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Michelangelo's Pietà

January 13, 2022 3 min read
Michelangelo's "Pieta"

The Florentine artist Michelangelo (1475 to 1564) is considered to be one of the greatest artists of all time, having produced world-famous sculptures and paintings in addition to serving for a time as the architect of St. Peter’s Basilica. He was known for infusing his works with terribilità, referring to their ability to awaken a sense of awe in viewers. One of his most impressive and moving sculptures – the Pietà – was completed when he was only 24 years old. (Click here to see the entire sculpture.)

Commissioned by French Cardinal Jean Bilhères de Lagraulas to produce a sculpture of Mary holding the body of her son – an image commonly depicted in art at that time – Michelangelo worked from a single block of Carrara marble. Michelangelo famously stated that he could see the sculpture within the marble, and that he simply had to remove everything that was unnecessary. Completed in 1499, the work was first moved into St. Peter’s Basilica in 1517, and was placed in its current position near the entrance to the basilica in 1749.

While the Pietà is one of Michelangelo’s most famous works, it is also unique in that it is the only work he ever signed. Not long after the work was complete, Michelangelo overhead viewers ascribing his work to another sculptor. In response, Michelangelo carved his name into Mary’s sash; however, in regret, he decided never to sign another of his works.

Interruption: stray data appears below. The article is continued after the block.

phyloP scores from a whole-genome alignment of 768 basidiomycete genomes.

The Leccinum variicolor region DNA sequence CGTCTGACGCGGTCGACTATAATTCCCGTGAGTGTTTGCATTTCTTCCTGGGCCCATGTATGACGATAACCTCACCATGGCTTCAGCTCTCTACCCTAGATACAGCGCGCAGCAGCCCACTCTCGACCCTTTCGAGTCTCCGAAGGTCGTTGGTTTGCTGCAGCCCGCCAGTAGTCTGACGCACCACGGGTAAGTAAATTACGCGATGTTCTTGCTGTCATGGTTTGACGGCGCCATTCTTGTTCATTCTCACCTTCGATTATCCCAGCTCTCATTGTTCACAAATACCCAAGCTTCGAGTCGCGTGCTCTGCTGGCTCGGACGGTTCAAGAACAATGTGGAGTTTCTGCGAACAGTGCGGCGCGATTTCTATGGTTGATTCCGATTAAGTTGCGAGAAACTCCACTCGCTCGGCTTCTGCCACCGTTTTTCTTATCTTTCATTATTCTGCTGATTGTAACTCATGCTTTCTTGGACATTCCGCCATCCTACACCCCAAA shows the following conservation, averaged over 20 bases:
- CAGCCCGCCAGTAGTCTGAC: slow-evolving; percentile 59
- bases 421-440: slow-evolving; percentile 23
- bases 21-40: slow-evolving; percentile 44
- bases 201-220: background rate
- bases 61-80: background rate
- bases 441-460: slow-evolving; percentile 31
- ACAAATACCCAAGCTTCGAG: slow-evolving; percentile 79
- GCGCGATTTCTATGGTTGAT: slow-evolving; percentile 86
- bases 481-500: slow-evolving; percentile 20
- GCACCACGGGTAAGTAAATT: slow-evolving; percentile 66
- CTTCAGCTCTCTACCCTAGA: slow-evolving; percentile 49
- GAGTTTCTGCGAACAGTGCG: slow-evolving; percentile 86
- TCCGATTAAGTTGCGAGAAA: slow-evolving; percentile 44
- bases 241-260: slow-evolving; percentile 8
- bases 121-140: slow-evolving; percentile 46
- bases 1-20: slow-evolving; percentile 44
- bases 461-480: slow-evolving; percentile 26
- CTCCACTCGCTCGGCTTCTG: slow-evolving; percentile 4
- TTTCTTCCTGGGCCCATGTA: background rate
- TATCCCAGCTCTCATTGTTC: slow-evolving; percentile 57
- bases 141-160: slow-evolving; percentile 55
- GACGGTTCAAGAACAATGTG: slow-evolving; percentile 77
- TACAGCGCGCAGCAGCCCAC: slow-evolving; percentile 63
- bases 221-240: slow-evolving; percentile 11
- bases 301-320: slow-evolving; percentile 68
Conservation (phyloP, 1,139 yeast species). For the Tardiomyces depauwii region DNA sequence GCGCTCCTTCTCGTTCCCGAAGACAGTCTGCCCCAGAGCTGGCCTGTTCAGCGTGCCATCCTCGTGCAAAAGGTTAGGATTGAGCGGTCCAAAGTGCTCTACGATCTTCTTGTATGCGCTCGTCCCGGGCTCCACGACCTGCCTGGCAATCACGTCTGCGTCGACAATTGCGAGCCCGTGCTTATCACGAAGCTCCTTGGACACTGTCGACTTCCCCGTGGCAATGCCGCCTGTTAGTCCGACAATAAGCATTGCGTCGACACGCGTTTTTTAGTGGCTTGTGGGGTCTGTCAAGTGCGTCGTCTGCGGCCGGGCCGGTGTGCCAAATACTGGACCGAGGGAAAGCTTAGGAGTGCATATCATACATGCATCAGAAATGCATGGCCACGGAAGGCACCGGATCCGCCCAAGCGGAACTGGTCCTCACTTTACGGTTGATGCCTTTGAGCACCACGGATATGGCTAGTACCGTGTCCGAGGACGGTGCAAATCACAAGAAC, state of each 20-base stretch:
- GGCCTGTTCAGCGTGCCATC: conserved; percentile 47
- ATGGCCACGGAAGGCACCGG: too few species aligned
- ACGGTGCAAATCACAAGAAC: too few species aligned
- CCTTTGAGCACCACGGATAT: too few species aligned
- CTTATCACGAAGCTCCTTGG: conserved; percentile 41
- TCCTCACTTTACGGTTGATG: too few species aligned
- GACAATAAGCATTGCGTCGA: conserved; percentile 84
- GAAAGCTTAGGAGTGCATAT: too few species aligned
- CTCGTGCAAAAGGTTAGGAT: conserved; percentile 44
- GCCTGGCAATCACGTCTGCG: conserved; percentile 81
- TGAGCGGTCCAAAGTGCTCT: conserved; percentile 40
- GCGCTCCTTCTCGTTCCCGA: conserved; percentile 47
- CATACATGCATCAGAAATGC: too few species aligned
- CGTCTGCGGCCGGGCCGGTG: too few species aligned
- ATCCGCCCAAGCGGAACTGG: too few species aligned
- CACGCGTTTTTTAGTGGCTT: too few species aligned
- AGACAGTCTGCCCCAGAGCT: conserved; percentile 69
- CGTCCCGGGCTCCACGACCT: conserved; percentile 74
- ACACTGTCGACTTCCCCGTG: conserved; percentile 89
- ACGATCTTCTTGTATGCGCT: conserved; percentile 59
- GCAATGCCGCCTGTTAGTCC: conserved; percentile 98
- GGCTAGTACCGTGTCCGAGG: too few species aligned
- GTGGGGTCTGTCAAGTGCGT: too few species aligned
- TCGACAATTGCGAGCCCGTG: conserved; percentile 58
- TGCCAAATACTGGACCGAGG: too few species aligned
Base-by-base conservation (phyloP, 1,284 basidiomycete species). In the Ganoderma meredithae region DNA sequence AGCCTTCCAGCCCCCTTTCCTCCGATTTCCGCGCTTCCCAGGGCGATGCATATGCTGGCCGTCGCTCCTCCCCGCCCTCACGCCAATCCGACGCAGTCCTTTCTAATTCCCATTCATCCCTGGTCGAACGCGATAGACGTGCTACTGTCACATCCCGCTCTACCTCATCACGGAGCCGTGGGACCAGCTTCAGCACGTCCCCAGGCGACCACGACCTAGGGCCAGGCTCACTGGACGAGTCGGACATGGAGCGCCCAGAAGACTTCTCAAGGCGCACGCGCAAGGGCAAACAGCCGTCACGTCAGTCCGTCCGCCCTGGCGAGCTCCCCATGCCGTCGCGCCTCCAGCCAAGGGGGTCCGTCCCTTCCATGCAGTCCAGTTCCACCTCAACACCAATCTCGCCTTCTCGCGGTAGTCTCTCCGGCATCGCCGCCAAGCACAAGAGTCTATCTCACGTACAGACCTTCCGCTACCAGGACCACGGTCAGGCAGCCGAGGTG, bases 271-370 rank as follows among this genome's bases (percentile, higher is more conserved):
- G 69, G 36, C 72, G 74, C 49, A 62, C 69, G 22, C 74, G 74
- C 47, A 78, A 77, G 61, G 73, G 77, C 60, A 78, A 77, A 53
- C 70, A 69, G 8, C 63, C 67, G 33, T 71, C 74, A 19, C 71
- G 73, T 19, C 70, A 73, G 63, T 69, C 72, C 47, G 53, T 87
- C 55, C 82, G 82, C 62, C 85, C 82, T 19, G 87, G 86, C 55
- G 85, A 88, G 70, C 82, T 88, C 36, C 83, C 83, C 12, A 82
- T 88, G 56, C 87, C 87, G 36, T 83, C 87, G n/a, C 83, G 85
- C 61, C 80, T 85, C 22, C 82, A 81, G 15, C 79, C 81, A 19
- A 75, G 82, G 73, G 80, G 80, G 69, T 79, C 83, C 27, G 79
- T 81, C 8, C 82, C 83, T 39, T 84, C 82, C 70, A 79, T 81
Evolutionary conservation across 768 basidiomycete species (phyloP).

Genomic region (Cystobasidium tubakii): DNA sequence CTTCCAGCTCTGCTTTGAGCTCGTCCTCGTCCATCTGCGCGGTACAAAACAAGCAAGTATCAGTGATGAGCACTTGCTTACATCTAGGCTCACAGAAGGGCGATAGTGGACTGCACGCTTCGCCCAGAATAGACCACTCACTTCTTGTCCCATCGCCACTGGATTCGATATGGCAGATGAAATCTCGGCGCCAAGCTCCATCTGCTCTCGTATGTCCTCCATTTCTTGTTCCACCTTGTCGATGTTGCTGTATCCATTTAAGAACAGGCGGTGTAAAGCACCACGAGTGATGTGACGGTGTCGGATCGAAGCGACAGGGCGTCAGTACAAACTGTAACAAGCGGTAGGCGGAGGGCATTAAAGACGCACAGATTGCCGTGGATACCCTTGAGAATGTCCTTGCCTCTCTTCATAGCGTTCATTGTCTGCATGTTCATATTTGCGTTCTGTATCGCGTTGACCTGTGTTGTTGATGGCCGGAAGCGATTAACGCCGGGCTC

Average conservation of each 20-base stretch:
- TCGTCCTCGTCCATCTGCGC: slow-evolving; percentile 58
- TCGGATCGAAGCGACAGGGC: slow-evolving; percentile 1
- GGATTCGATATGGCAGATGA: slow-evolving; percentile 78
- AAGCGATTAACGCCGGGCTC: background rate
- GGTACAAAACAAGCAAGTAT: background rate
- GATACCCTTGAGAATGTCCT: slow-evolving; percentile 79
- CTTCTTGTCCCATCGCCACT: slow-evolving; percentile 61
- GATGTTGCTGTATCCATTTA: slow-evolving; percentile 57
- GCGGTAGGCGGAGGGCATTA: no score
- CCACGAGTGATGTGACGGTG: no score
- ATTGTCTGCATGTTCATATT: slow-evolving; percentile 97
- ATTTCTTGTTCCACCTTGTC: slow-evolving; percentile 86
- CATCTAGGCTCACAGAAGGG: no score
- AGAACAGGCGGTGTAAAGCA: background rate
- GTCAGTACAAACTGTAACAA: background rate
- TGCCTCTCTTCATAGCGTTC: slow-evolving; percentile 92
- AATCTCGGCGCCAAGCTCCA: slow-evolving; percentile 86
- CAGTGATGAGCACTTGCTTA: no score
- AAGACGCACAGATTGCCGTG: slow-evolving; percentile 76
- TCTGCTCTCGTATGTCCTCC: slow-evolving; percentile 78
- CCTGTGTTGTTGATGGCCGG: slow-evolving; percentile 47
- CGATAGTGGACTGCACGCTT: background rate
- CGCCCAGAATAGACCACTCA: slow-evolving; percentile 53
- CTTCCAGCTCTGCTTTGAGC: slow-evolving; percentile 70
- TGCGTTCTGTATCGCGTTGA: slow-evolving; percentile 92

Michelangelo made three artistic decisions in order to convey a particular meaning that are worth exploring. First, a close examination reveals that Mary is depicted as being much larger than Christ – a necessary adjustment for showing a woman cradling the body of her son in her lap that Michelangelo nevertheless executes with grace. Second, one will notice that Mary is depicted as being younger than she would have been at the time of Christ’s death. Michelangelo reasoned that because Mary was conceived without sin, normal corruption would not have applied to her. (This was centuries before the dogma of the Immaculate Conception was defined.) Third, one will see that Christ’s body lacks many of the marks of his brutal suffering and death: the nail holes and wound in his side are relatively small, and his face is unblemished. In this way Michelangelo highlights the willing sacrifice of Christ.

Today, Michelangelo's Pietà sits behind protective glass over a small altar. As one sees a priest elevating the Body of Christ at the altar, it is not difficult to imagine the marble depiction of Christ's body cradled by his mother slipping from her lap onto the altar as a willing sacrifice.

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